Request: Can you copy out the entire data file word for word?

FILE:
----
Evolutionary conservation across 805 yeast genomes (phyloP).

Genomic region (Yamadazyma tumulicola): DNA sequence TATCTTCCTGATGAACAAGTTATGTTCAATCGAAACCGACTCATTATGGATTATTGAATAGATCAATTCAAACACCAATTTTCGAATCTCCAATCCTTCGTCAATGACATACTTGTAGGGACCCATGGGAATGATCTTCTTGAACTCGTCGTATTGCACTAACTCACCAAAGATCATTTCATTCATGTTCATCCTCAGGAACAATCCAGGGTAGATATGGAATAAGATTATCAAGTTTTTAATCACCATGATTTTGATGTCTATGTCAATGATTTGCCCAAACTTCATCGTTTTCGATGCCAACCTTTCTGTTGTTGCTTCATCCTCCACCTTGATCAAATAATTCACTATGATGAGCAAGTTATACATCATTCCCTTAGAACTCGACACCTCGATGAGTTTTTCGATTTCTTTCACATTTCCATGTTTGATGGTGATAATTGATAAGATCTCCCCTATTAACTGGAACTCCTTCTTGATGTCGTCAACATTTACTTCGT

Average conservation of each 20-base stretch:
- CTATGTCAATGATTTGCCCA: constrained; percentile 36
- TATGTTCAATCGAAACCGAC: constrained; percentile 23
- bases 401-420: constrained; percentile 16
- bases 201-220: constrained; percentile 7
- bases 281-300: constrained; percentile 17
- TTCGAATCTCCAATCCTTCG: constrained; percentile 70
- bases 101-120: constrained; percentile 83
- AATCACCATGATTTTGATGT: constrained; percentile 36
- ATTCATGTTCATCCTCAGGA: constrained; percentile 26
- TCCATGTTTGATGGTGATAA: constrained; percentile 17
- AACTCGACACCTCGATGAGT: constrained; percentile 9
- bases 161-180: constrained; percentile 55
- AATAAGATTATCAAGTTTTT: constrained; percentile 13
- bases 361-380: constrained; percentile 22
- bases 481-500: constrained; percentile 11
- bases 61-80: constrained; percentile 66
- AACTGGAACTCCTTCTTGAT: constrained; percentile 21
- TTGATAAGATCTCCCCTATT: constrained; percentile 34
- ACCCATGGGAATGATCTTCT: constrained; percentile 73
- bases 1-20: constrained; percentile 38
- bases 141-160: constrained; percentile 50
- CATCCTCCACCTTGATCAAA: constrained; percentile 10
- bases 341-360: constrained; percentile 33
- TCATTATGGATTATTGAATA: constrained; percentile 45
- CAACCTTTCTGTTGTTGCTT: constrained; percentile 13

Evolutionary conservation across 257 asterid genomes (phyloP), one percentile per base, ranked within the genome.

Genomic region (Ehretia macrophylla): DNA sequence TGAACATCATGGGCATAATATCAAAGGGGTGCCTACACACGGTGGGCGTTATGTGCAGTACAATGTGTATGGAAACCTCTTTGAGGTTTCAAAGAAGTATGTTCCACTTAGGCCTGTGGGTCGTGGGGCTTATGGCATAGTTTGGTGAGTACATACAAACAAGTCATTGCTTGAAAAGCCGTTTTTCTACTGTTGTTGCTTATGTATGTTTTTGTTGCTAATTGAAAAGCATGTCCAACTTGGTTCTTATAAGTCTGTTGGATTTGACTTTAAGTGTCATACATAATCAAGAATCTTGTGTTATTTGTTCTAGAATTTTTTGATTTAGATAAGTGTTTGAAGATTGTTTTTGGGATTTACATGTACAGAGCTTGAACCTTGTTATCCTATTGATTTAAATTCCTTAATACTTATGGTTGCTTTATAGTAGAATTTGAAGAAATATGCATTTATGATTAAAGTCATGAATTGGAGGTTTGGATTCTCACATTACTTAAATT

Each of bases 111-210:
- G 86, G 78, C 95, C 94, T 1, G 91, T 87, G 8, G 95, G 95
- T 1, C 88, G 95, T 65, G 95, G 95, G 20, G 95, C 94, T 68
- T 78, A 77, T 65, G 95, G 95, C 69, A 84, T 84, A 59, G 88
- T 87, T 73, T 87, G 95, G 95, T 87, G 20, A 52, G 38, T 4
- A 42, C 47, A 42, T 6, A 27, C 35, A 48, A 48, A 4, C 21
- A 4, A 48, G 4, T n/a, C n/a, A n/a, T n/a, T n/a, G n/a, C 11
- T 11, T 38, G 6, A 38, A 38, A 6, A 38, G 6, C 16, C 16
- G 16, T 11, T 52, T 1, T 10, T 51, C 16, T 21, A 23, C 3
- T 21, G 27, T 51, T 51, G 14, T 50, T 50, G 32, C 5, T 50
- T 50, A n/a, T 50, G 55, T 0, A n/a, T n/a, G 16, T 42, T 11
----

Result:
Evolutionary conservation across 805 yeast genomes (phyloP).

Genomic region (Yamadazyma tumulicola): DNA sequence TATCTTCCTGATGAACAAGTTATGTTCAATCGAAACCGACTCATTATGGATTATTGAATAGATCAATTCAAACACCAATTTTCGAATCTCCAATCCTTCGTCAATGACATACTTGTAGGGACCCATGGGAATGATCTTCTTGAACTCGTCGTATTGCACTAACTCACCAAAGATCATTTCATTCATGTTCATCCTCAGGAACAATCCAGGGTAGATATGGAATAAGATTATCAAGTTTTTAATCACCATGATTTTGATGTCTATGTCAATGATTTGCCCAAACTTCATCGTTTTCGATGCCAACCTTTCTGTTGTTGCTTCATCCTCCACCTTGATCAAATAATTCACTATGATGAGCAAGTTATACATCATTCCCTTAGAACTCGACACCTCGATGAGTTTTTCGATTTCTTTCACATTTCCATGTTTGATGGTGATAATTGATAAGATCTCCCCTATTAACTGGAACTCCTTCTTGATGTCGTCAACATTTACTTCGT

Average conservation of each 20-base stretch:
- CTATGTCAATGATTTGCCCA: constrained; percentile 36
- TATGTTCAATCGAAACCGAC: constrained; percentile 23
- bases 401-420: constrained; percentile 16
- bases 201-220: constrained; percentile 7
- bases 281-300: constrained; percentile 17
- TTCGAATCTCCAATCCTTCG: constrained; percentile 70
- bases 101-120: constrained; percentile 83
- AATCACCATGATTTTGATGT: constrained; percentile 36
- ATTCATGTTCATCCTCAGGA: constrained; percentile 26
- TCCATGTTTGATGGTGATAA: constrained; percentile 17
- AACTCGACACCTCGATGAGT: constrained; percentile 9
- bases 161-180: constrained; percentile 55
- AATAAGATTATCAAGTTTTT: constrained; percentile 13
- bases 361-380: constrained; percentile 22
- bases 481-500: constrained; percentile 11
- bases 61-80: constrained; percentile 66
- AACTGGAACTCCTTCTTGAT: constrained; percentile 21
- TTGATAAGATCTCCCCTATT: constrained; percentile 34
- ACCCATGGGAATGATCTTCT: constrained; percentile 73
- bases 1-20: constrained; percentile 38
- bases 141-160: constrained; percentile 50
- CATCCTCCACCTTGATCAAA: constrained; percentile 10
- bases 341-360: constrained; percentile 33
- TCATTATGGATTATTGAATA: constrained; percentile 45
- CAACCTTTCTGTTGTTGCTT: constrained; percentile 13

Evolutionary conservation across 257 asterid genomes (phyloP), one percentile per base, ranked within the genome.

Genomic region (Ehretia macrophylla): DNA sequence TGAACATCATGGGCATAATATCAAAGGGGTGCCTACACACGGTGGGCGTTATGTGCAGTACAATGTGTATGGAAACCTCTTTGAGGTTTCAAAGAAGTATGTTCCACTTAGGCCTGTGGGTCGTGGGGCTTATGGCATAGTTTGGTGAGTACATACAAACAAGTCATTGCTTGAAAAGCCGTTTTTCTACTGTTGTTGCTTATGTATGTTTTTGTTGCTAATTGAAAAGCATGTCCAACTTGGTTCTTATAAGTCTGTTGGATTTGACTTTAAGTGTCATACATAATCAAGAATCTTGTGTTATTTGTTCTAGAATTTTTTGATTTAGATAAGTGTTTGAAGATTGTTTTTGGGATTTACATGTACAGAGCTTGAACCTTGTTATCCTATTGATTTAAATTCCTTAATACTTATGGTTGCTTTATAGTAGAATTTGAAGAAATATGCATTTATGATTAAAGTCATGAATTGGAGGTTTGGATTCTCACATTACTTAAATT

Each of bases 111-210:
- G 86, G 78, C 95, C 94, T 1, G 91, T 87, G 8, G 95, G 95
- T 1, C 88, G 95, T 65, G 95, G 95, G 20, G 95, C 94, T 68
- T 78, A 77, T 65, G 95, G 95, C 69, A 84, T 84, A 59, G 88
- T 87, T 73, T 87, G 95, G 95, T 87, G 20, A 52, G 38, T 4
- A 42, C 47, A 42, T 6, A 27, C 35, A 48, A 48, A 4, C 21
- A 4, A 48, G 4, T n/a, C n/a, A n/a, T n/a, T n/a, G n/a, C 11
- T 11, T 38, G 6, A 38, A 38, A 6, A 38, G 6, C 16, C 16
- G 16, T 11, T 52, T 1, T 10, T 51, C 16, T 21, A 23, C 3
- T 21, G 27, T 51, T 51, G 14, T 50, T 50, G 32, C 5, T 50
- T 50, A n/a, T 50, G 55, T 0, A n/a, T n/a, G 16, T 42, T 11